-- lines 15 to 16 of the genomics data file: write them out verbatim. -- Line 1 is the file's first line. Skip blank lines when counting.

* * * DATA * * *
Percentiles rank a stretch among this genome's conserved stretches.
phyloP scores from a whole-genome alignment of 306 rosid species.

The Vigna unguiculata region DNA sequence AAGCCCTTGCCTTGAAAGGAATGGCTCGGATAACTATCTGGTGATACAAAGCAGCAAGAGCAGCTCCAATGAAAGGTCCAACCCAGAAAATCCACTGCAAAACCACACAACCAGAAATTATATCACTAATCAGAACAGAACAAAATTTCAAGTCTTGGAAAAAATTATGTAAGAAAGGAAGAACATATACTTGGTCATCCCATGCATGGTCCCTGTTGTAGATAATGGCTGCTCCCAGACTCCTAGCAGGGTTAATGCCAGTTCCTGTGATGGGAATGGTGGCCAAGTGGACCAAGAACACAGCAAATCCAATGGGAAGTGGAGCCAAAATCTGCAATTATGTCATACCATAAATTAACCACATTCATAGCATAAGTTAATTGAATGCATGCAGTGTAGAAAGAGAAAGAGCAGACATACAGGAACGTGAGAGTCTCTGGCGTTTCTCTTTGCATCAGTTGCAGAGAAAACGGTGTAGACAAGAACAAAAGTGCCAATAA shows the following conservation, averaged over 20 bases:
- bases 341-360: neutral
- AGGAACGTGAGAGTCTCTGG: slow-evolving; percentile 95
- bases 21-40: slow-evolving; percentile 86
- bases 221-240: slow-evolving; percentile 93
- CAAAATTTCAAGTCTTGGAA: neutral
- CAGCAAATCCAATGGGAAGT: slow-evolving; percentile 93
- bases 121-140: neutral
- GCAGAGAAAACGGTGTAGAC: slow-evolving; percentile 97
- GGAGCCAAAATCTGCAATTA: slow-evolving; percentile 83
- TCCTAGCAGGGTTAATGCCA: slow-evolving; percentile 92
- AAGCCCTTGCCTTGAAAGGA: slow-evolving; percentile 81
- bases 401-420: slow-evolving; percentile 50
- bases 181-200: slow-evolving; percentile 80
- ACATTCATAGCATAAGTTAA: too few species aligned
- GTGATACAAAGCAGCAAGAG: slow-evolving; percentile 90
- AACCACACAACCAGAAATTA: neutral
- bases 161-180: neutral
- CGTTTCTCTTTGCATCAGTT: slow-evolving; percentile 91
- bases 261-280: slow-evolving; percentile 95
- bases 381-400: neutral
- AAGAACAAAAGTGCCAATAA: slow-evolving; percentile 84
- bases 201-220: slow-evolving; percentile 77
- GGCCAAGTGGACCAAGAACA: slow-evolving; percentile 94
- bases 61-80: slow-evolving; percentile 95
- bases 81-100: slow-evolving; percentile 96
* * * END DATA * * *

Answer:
- bases 401-420: slow-evolving; percentile 50
- bases 181-200: slow-evolving; percentile 80